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Generative AI emerges as sustainability opportunity

Generative AI can be a useful tool for helping business leaders achieve climate and sustainability goals.

Generative AI can help business leaders reach climate goals, particularly when incorporated into a sustainable business strategy.

That's according to Gartner analyst Annette Zimmermann, who spoke on the opportunities and risks of AI for sustainability during the Gartner Tech Growth & Innovation Conference this week. Zimmermann said a sustainable business strategy incorporates environmental, social and governance into decision-making and ties business sustainability goals directly to general business outcomes such as revenue growth. This process includes assessing technologies that can help achieve those goals, such as AI, and weighing the risks and benefits.

Putting business goals together with sustainability objectives can generate much value, Zimmermann said. However, she said business leaders are getting stuck between grand ambitions and achieving sustainability and climate goals, such as reducing carbon emissions. Generative AI presents an opportunity as it can help business leaders achieve climate goals faster.

Clients are telling us they see AI as a crucial technology to achieve climate goals.
Annette ZimmermannAnalyst, Gartner

"Clients are telling us they see AI as a crucial technology to achieve climate goals," she said.

Kenneth Rawlings, product director and vice president of U.S. operations at IoT company Litum, attended Zimmermann's session on generative AI and sustainability. He said as Litum looks to incorporate generative AI into its products, the company is also focused on sustainability goals and creating operational efficiency -- something he said customers are asking for.

"If we can, for example, optimize flows in a hospital or business processes in a warehouse, how can we use AI to not only impact the operational flows, but how can we leverage that to optimize the energy consumed in these operations?" he said.

Sustainability and generative AI

One reason business leaders aren't achieving climate goals is because they're focused on compliance, which does not advance progress swiftly enough, Zimmermann said. California only recently adopted extensive climate risk disclosure rules, while the U.S. Securities and Exchange Commission also finalized requirements for businesses to disclose Scope 1 and Scope 2 carbon emissions.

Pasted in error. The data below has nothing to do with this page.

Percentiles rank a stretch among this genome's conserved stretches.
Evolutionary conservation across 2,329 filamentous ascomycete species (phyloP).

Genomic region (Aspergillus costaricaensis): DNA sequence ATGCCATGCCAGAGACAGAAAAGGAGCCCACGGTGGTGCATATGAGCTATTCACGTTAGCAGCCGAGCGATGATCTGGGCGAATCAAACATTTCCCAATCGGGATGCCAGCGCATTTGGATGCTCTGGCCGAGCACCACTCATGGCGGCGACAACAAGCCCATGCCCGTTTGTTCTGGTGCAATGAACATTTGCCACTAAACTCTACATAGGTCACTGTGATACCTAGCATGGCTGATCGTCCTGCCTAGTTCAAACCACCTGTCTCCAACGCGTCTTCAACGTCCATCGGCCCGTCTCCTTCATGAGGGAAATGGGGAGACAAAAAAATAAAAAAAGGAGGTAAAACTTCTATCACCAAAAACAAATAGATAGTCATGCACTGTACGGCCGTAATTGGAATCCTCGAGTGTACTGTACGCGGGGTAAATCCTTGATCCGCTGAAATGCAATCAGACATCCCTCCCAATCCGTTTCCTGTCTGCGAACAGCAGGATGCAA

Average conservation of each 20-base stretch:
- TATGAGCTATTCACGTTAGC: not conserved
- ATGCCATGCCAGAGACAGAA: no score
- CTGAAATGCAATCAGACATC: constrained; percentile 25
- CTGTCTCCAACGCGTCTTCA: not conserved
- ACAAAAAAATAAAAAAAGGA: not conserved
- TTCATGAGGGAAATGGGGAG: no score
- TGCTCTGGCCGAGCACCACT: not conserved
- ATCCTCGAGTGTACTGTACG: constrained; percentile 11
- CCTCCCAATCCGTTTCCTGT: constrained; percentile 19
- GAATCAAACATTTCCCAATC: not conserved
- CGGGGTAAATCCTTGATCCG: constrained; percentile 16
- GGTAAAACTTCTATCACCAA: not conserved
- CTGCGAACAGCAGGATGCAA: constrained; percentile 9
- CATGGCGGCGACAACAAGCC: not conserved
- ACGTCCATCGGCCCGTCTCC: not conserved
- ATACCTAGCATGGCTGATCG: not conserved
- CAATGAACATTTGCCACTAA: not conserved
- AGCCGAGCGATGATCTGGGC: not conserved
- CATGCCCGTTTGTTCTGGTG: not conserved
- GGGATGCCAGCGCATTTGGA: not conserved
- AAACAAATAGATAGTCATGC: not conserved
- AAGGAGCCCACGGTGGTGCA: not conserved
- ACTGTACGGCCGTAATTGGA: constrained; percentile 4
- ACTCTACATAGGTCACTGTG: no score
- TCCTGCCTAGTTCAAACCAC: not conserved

Instead, Zimmermann said businesses should adopt a "transformative approach" that links business outcomes to sustainability goals. She described this method as a double materiality approach within the sustainable business strategy.

A materiality assessment defines goals that are material to a business, including reshaping a company's social impact or reducing the amount of water used. Businesses then develop a scorecard for this assessment.

Double materiality means assessing those goals from two different perspectives. First, a business's impact from the inside out, such as what activities the company engages in that affect society and the planet overall. The second perspective is from the outside, assessing risks and opportunities that might arise if a company doesn't improve its sustainability performance.

"Double materiality is a two-way street that benefits everyone," she said.

As business leaders look to technologies to help reach sustainability goals, Zimmermann said there have been several use cases where generative AI has proven useful for sustainability. Several emerging carbon management and reporting tools are incorporating generative AI to summarize and create reports automatically, saving time and effort, she said.

Zimmermann pointed to Airbus, an aerospace company, as an example of a company using generative AI for sustainability in its product design and redesign process to develop lighter-weight aircraft parts. The new design is projected to reduce Airbus' annual carbon emissions by nearly 500,000 metric tons if rolled out across its fleet.

However, Zimmermann said the benefits of generative AI need to be carefully balanced against its environmental cost. The training and operational phases of generative AI tools require significant energy, resulting in carbon emissions.

For businesses, incorporating generative AI for sustainability goals should be assessed case by case.

"We should probably not use generative AI for every single task that we could also solve with another technique," she said. "As we've seen, there are some power consumption issues that we still need to solve with generative AI."

Makenzie Holland is a senior news writer covering big tech and federal regulation. Prior to joining TechTarget Editorial, she was a general reporter for the Wilmington StarNews and a crime and education reporter at the Wabash Plain Dealer.

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